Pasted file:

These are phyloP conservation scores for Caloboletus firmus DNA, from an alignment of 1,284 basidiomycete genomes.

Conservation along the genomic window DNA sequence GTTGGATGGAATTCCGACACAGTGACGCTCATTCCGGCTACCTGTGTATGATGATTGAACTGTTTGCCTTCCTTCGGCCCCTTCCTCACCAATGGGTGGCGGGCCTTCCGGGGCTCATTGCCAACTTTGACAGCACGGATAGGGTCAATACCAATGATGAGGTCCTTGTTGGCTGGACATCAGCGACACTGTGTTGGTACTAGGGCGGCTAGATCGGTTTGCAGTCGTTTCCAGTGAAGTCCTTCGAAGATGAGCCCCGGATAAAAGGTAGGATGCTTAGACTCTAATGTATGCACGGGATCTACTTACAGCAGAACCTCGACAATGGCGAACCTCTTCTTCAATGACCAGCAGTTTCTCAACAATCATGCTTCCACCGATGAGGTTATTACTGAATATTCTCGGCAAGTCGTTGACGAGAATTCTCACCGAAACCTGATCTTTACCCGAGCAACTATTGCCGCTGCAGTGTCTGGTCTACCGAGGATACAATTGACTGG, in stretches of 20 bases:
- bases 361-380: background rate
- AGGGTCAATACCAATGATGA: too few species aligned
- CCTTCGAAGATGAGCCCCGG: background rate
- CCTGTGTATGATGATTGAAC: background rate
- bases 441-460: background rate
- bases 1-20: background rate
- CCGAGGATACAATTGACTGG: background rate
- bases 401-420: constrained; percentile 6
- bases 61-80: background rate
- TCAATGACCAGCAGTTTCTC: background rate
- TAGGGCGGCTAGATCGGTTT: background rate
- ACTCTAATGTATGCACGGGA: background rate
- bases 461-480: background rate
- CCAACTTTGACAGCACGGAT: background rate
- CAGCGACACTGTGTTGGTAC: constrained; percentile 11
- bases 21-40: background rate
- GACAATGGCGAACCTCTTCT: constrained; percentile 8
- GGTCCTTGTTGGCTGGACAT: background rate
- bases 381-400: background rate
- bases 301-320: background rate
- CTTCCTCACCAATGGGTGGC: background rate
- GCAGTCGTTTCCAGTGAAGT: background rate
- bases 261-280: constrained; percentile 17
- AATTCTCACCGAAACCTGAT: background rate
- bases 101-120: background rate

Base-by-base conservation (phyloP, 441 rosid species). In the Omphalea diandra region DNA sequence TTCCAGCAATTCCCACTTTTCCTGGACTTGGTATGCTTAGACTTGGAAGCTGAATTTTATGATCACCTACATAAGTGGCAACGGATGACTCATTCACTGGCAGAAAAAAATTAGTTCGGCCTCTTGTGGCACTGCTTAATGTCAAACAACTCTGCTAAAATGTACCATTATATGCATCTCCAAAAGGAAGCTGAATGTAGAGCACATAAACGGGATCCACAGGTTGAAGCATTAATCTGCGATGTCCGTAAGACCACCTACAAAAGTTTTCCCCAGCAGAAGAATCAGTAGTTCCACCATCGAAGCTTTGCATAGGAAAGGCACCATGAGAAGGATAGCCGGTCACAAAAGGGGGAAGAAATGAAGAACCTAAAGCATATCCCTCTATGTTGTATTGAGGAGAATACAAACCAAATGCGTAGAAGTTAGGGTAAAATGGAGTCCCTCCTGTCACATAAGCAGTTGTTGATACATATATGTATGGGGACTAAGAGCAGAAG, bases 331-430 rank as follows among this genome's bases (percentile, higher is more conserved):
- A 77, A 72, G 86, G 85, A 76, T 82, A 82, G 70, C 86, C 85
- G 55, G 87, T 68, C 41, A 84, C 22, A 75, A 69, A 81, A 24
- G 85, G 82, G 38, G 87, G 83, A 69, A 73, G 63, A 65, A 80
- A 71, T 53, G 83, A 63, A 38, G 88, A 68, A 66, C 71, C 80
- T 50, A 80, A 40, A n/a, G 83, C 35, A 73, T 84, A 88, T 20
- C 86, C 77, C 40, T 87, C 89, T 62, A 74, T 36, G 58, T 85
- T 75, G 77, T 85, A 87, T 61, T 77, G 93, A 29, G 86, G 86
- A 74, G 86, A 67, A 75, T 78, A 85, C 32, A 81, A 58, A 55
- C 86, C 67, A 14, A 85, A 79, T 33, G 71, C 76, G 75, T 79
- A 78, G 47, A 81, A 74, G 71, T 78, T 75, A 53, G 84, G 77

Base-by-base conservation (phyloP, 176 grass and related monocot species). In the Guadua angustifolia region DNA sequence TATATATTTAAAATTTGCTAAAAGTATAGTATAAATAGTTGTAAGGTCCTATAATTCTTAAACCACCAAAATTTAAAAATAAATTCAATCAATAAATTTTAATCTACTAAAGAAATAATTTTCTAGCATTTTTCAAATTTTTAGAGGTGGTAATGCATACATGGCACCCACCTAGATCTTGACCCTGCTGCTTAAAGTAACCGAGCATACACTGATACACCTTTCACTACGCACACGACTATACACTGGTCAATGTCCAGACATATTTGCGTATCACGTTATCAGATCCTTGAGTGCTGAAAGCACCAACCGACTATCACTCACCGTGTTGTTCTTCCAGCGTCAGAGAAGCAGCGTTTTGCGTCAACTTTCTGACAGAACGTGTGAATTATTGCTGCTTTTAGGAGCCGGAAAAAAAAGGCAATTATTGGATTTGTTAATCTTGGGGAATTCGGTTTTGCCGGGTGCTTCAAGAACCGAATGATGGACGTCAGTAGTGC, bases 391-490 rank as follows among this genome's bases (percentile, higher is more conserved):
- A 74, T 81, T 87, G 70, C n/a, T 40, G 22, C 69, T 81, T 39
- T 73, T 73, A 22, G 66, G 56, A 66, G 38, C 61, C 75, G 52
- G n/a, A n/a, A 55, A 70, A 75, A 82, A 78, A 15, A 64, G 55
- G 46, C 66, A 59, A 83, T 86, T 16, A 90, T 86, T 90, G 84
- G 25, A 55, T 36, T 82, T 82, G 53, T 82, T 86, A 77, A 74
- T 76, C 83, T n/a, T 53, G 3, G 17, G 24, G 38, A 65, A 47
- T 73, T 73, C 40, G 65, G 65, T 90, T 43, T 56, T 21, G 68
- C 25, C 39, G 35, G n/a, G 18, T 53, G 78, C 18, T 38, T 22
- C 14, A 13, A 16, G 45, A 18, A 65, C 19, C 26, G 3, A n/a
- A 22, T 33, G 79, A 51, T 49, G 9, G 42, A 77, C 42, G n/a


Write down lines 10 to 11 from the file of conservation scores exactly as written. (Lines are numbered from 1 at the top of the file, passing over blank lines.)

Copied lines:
- bases 401-420: constrained; percentile 6
- bases 61-80: background rate